• Buys FSC-certified paper products where possible and has recently ensured that all office paper in Canada is now FSC-certified. (52,000)

SAS Institute Canada Inc.
Business software, Toronto

  • Constructed the first commercial office building in Canada that is LEED-registered, using 55 per cent recycled materials in its construction, and incorporated energy saving features to use up to 50 per cent less energy than a traditional structure.
  • Filters for drinking water negate need for plastic bottles; disposable paper plates and cutlery replaced with reusable dishes, glasses, cups and cutlery.
  • Used laptops and personal computers donated to charitable organizations for a second life. (208)

Sapient Canada, Inc.
IT consulting and marketing, Toronto

  • Employees eliminated disposable plates, cups and cutlery; energy saving kitchen appliances installed; paper towels replaced with hand dryers; recycling and office paper reuse programs established; cleaning service encouraged to use environmentally friendly products.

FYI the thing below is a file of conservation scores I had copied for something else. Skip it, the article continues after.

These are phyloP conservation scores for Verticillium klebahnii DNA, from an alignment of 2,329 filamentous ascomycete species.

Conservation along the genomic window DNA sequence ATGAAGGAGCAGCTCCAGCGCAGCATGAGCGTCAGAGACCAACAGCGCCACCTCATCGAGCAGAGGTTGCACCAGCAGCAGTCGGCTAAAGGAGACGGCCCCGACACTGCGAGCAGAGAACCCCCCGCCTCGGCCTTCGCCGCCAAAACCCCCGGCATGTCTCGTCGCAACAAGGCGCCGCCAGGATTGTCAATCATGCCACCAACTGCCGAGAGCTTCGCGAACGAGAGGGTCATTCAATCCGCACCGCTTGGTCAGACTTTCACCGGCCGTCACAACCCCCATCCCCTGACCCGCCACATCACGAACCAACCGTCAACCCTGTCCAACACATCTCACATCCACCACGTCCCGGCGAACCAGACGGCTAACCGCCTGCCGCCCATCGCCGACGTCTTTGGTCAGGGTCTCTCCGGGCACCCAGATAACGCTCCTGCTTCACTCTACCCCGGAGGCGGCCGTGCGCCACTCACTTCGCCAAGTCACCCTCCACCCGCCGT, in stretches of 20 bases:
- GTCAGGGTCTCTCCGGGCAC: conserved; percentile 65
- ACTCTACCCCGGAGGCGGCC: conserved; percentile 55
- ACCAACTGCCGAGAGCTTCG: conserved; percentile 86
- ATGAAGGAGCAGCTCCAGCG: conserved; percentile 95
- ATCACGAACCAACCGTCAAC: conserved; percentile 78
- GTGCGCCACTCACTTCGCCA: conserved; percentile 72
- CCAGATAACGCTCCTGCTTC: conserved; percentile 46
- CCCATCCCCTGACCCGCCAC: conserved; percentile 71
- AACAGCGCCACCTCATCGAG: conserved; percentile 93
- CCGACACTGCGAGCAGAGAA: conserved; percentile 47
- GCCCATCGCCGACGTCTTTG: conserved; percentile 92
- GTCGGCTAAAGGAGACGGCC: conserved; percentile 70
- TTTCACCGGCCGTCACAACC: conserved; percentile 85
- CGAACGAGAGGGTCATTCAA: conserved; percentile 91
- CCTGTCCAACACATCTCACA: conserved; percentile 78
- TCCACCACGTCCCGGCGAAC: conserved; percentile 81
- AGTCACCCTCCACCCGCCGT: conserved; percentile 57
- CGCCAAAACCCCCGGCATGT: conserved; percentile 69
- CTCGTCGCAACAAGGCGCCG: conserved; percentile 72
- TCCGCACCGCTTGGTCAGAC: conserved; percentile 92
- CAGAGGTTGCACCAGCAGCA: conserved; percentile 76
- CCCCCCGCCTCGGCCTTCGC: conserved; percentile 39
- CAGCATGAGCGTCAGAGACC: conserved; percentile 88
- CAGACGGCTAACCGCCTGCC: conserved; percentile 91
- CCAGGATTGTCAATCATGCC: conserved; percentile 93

• Nightly shutdown protocol for all non-essential electronics and lighting to conserve energy.
  • Used laptops donated to Reboot Canada, which refurbishes and distributes used computers to charitable and non-profit organizations across the country.
  • Recently moved into an LEED-certified head office to help reduce its carbon footprint. (187)

SaskEnergy Inc.
Natural gas distributor, Regina

  • Employees can control their lighting through motion-sensitive fixtures in meeting rooms and light switches in offices; a follow-up educational and promotional campaign encouraged employees to turn out the lights when they leave; CFL lights installed where possible and a light management system in place to reduce unnecessary electricity consumption by reducing lighting after hours and on holidays.
  • Employee rebates (up to $1,000) for purchase of high-efficiency furnaces and (up to $2,400) for construction of a new energy-efficient home.